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Taking the lead in guide-dog training

15th April 2015

Taking the lead in guide-dog training

by Lu Feiran

THE "father of Chinese guide dog training" is a 49-year-old animal behavior expert who watched the Paralympics in Athens in 2004 and saw blind and visually impaired athletes from around the world using guide dogs.

Similarly impaired Chinese athletes had none. They managed with canes or were guided by volunteers.

"At the games' opening ceremony, blind athletes from many countries had guide dogs with them, but Chinese athletes had none, so I thought I should make an effort to fill in the blank for China," Wang Jingyu told Shanghai Daily in a recent telephone interview.

And in the 2008 Paralympics in Beijing, a few Chinese athletes did use guide dogs trained by Wang and others. A condition of winning the Olympics and Paralympics bid was that foreign athletes be allowed to bring their guide dogs.

"People praised the guide dogs' outstanding performance, which was very encouraging to me," Wang said.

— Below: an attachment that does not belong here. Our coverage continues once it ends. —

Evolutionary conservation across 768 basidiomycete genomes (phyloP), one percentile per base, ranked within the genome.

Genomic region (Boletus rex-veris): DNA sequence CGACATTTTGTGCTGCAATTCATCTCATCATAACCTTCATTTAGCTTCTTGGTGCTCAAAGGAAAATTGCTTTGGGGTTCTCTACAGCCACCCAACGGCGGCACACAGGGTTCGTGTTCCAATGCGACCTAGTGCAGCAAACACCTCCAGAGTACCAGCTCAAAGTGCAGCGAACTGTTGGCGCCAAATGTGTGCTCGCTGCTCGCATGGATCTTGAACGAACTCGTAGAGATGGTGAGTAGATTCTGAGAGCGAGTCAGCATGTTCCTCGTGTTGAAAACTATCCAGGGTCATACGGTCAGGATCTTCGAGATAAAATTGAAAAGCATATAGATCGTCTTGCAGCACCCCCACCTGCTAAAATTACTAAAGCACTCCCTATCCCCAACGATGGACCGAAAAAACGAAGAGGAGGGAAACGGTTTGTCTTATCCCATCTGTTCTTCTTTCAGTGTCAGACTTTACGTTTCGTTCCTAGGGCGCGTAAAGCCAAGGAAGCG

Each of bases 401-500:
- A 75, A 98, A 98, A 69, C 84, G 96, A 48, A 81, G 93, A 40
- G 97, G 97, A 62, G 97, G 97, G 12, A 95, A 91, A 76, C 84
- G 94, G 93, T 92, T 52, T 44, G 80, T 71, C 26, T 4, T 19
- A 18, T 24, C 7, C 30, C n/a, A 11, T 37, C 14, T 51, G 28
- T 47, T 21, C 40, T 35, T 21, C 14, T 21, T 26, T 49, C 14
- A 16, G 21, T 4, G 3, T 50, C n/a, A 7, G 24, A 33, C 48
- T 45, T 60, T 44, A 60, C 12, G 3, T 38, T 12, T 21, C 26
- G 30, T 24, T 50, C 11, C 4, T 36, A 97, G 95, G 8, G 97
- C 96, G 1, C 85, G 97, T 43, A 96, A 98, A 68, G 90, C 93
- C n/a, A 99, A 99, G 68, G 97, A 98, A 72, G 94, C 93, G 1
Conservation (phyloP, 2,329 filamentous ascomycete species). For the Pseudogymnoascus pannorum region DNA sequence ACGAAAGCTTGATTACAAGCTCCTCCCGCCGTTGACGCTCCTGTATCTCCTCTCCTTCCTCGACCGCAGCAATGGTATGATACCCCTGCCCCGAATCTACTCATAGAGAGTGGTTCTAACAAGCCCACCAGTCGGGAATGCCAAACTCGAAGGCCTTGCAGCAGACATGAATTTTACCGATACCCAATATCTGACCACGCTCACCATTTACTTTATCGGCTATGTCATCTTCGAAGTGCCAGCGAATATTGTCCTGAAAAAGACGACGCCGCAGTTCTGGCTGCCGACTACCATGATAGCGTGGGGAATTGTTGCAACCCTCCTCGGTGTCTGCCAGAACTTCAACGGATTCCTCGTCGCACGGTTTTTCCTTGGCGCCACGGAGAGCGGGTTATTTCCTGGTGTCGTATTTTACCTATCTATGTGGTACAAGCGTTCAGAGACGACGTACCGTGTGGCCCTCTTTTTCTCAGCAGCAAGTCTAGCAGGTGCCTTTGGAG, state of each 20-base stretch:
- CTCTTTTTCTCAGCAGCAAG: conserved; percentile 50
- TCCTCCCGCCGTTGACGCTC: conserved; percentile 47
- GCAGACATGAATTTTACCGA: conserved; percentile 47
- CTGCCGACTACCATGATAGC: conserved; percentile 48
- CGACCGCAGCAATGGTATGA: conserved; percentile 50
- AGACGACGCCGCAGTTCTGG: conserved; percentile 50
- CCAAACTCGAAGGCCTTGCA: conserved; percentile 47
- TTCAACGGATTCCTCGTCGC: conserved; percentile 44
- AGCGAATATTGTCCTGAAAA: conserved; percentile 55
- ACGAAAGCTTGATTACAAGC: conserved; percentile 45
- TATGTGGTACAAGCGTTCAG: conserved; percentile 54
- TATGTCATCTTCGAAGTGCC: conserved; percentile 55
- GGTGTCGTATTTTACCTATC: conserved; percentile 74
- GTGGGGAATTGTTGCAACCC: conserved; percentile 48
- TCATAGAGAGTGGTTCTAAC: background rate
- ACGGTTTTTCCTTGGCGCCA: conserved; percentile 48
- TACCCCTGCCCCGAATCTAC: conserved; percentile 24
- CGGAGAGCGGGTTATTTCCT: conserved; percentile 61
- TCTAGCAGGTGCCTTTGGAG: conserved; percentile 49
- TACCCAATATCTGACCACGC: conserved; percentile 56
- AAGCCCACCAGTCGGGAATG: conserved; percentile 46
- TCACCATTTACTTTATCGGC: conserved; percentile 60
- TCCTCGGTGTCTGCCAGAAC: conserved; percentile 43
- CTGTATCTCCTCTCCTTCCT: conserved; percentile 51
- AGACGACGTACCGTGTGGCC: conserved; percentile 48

Wang, a native of Shanghai, runs China Guide Dog Training Center in Dalian, Liaoning Province. It's the first and only specialized center; other training is carried out by a police dog training center in Nanjing, Jiangsu Province.

A new "class" of three dogs graduated in late January and have been put to work in the Inner Mongolia Autonomous Region, Jiangsu and Liaoning provinces. All are working well with their human companions.

The dogs are free, but training costs more than 100,000 yuan (US$16,155).

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